Hollywood screenwriter Dustin Lance Black has been swimming in the deep end for quite some time now: After earning his chops writing for HBO’s Big Love, he nabbed an Academy Award in 2009 for writing the script to Milk, Gus Van Zant’s bio-pic about slain gay-rights leader Harvey Milk. He also penned the screenplay for  J. Edgar, another high-profile bio-pic, directed by the legendary Clint Eastwood.

Black even stood up to the President in a controversial Hollywood Reporter piece that called both Obama and Romney to task for being “up in the air” about gay marriage.

But his new film, Virginia, might just be Black’s most daring endeavor yet: An extremely personal project, it marks the first time the Hollywood golden boy has both directed and written a major feature film. “Except for a couple of horrible videos I made in college that got released as features,” he jokes while chatting with Queerty’s Dan Avery.

That’s the price of fame—once you become a hit, everything you’ve ever  done is up for grabs.

Virginia is both the title of the movie and the name of its main character (played by a stellar Jennifer Connelly), a single mother battling both mental illness and a fearful future: Her relationship with a married Mormon sheriff (Ed Harris) isn’t going anywhere, a pesky social worker keeps banging on her door, and her teenage son and protector (Harrison Gilbertson) is itching to leave the nest.

Is it any wonder she retreats to a fantasy world to cope? “It’s what you [do], that aspirational thing that Southerns have that helps you survive,” says Black.

Below, the filmmaker talks about about getting Virginia made, whether Mormons are bullies and the film’s connections to his own life.

Was it daunting directing your own movie after working with people like Gus Van Sant and Clint Eastwood?

Oh yeah! I had come from working with Gus, and have since worked with Clint, and they have a filmmaking family—a crew they’ve worked with for years. They have a shorthand when it comes to creative conversations. So it was daunting to try and build that. I think I succeeded in some ways, and didn’t in others. I hope I get another shot to build that family.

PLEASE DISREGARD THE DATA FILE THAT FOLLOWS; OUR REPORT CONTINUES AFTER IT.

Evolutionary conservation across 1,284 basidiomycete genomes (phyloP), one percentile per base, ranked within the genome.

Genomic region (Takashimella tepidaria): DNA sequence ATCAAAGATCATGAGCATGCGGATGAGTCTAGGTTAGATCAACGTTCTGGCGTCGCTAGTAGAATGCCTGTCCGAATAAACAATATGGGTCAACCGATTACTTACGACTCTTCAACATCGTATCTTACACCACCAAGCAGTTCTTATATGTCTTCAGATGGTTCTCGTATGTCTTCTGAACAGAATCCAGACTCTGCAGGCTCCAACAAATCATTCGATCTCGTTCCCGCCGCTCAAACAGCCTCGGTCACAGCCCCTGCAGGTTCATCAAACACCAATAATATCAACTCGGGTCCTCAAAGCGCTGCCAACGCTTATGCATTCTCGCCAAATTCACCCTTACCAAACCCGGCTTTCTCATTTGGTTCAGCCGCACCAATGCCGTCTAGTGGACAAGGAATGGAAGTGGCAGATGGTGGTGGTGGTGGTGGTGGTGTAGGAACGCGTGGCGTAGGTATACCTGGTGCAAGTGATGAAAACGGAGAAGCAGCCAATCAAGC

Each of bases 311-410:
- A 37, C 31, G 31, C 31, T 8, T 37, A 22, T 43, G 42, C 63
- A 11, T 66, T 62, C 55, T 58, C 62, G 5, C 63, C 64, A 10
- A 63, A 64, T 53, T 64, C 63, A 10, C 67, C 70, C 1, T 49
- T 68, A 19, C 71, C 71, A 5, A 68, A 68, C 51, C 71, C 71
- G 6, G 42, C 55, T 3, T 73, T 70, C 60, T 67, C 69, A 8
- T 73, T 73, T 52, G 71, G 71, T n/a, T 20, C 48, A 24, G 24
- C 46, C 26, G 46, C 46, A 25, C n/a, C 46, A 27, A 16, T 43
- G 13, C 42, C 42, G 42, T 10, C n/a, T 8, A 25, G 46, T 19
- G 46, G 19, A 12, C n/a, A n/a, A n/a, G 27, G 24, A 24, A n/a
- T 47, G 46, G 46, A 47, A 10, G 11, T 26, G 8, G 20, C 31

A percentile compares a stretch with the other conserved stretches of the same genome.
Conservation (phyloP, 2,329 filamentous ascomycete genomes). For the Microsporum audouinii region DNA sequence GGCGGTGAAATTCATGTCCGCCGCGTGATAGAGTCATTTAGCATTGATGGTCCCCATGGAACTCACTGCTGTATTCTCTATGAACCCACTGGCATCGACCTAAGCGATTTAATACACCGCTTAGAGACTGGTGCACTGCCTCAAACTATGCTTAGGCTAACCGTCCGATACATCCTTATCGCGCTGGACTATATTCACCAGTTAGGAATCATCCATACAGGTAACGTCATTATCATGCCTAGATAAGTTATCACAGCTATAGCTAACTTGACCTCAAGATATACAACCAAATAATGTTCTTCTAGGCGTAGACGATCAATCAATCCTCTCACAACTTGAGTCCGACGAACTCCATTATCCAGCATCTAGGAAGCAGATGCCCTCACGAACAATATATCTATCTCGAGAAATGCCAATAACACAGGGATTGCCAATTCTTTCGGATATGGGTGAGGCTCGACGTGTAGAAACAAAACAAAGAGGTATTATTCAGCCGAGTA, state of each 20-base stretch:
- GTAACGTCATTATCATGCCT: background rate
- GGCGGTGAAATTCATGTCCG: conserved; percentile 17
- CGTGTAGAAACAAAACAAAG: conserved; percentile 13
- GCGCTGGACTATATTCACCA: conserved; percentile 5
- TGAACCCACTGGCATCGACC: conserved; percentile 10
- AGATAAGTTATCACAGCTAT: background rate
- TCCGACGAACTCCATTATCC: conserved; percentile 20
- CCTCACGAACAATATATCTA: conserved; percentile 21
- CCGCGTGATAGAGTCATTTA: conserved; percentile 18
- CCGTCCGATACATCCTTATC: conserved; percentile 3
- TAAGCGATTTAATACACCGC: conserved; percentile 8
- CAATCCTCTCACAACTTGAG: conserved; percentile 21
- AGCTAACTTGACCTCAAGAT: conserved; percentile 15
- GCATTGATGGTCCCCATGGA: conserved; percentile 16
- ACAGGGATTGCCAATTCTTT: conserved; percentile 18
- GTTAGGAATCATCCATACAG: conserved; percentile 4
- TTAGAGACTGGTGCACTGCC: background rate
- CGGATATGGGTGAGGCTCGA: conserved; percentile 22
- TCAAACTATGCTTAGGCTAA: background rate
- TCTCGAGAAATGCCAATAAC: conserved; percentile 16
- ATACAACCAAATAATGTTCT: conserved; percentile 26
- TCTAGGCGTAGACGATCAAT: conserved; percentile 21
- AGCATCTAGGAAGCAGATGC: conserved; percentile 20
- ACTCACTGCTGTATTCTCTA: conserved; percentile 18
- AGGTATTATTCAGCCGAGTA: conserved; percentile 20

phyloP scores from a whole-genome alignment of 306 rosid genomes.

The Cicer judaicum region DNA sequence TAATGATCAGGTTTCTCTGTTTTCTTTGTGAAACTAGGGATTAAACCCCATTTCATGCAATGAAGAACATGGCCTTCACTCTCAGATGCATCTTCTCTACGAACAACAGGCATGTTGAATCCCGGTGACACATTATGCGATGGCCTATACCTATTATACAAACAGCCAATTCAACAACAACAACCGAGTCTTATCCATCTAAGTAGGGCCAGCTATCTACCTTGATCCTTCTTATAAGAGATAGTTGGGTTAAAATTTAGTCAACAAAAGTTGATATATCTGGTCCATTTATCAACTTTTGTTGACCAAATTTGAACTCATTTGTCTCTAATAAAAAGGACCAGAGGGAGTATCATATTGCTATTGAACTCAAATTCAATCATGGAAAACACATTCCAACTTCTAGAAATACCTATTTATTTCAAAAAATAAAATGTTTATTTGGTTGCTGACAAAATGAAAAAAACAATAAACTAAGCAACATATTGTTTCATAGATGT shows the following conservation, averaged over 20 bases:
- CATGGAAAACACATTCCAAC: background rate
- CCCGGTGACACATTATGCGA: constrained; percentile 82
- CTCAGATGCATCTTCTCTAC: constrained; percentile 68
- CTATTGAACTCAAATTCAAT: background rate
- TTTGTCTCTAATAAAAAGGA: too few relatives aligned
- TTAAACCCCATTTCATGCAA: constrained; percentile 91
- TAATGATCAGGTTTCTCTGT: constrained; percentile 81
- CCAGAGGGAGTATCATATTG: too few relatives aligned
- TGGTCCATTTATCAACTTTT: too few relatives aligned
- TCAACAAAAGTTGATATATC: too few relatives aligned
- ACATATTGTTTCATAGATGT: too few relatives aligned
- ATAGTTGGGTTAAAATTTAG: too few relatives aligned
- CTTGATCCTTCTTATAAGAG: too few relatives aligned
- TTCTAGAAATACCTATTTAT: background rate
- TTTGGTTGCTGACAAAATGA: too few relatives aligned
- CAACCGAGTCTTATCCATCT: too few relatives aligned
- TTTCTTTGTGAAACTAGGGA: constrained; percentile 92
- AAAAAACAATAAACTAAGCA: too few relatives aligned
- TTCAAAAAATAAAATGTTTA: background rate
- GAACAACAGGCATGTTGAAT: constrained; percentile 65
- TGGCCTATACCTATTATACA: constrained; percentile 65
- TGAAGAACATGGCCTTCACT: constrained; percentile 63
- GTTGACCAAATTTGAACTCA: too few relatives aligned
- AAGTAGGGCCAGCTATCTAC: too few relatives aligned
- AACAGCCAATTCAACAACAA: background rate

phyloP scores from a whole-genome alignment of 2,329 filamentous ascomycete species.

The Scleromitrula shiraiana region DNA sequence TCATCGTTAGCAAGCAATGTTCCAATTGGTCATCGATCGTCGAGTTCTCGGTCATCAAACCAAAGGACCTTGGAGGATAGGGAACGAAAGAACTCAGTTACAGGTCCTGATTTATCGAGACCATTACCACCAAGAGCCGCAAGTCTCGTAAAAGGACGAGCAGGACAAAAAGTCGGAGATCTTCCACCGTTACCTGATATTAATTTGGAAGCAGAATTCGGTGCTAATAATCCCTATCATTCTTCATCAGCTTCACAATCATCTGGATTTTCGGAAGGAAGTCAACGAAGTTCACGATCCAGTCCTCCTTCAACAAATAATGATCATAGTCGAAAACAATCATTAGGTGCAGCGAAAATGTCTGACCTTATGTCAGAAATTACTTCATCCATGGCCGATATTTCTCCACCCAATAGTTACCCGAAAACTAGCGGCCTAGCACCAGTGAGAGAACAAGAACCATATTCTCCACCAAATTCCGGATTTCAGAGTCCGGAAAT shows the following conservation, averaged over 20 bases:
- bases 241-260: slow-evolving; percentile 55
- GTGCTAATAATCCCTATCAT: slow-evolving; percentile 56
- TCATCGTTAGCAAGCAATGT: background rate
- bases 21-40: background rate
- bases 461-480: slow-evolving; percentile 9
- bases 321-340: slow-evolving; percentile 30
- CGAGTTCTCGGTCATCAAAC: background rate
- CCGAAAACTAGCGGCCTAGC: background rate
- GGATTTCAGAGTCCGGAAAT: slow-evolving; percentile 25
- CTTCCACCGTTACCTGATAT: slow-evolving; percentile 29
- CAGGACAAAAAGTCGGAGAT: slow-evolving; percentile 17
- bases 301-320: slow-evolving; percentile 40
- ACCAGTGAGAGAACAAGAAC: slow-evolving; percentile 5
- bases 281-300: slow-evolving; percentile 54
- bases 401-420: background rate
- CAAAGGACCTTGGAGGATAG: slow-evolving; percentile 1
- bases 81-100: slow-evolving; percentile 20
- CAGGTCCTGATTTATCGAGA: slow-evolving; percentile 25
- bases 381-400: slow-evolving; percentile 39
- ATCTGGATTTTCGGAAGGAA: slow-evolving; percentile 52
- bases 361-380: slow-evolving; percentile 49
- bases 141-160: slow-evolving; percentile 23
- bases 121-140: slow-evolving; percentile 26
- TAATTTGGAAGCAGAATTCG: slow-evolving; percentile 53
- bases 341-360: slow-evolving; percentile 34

A viewer doesn’t have to be Freud to see some elements of your life in the film. How autobiographical is Virginia?

Its incredibly autobiographical in a thematic way. The characters are a bit different, the names and places have changed. But I grew up a poor Mormon kid in the South with a mother with a disability. My mother’s disability was different—she was paralyzed from polio. I would tell that story to people once I had gotten a little drunk on some whiskey—the stories of what we did to survive and what roles I had to take on—and I would get these long faces. And I just thought, you don’t understand Southern, you don’t understand Mormon.

Was there that kind of flight from reality in your family?

We lived in a dream. It’s what you did, that aspirational thing that Southerns have that helps you survive. And its only magnified by being Mormon, because now you have someone telling you this life is just a test. So you’re aspirational and dreamy not just in this life, but in the next one too. Where my mom will have a perfect body, and we’ll have a big wonderful family and pick the colors of everything in Heaven.

Jennifer Connelly is amazing in the film, and her role is a real departure from what we’ve seen her in before. Did she bring a lot of her own ideas to the part or was that all you?

Probably two years before Milk, I met with her here in New York at the Bowery Bar and she just really responded to the script. She said she saw a lot of herself in Virginia. And I had never met her before, I had a lot of those same concerns. But what you don’t realize is that, in real life, she’s really, really funny. You don’t seen that on the screen all the time. She was down to do whatever, and take it anywhere.  She became my real ally. This film was made on an incredibly small budget under some really difficult conditions. Virginia could not have been made without Jennifer Connelly, both as an ally for the film early on and on the set, willing to do whatever.

Ed Harris plays Virginia’s lover, and he’s basically a bastard and a bully—and a Mormon. With what’s come out about Mitt Romney’s past, did that strike a chord with you, this idea of Mormons as bullies?

I was surprired that Mitt Romney attacked a gay kid when he was younger. I grew up Mormon, I grew up surrounded by Mormon men. There’s a lot of judgment inside, in Mormon men’s hearts but Mormons aren’t violent—not today, anyway. No, I think that kind of attack is particular to Mitt Romney. Which is what makes it so horrifying.

It actually speaks to another character flaw in him—that he lacks empathy. And that’s a frightening character trait for a presidential nominee to have.

Virginia opens in theaters on May 18. Photos: Entertainment One

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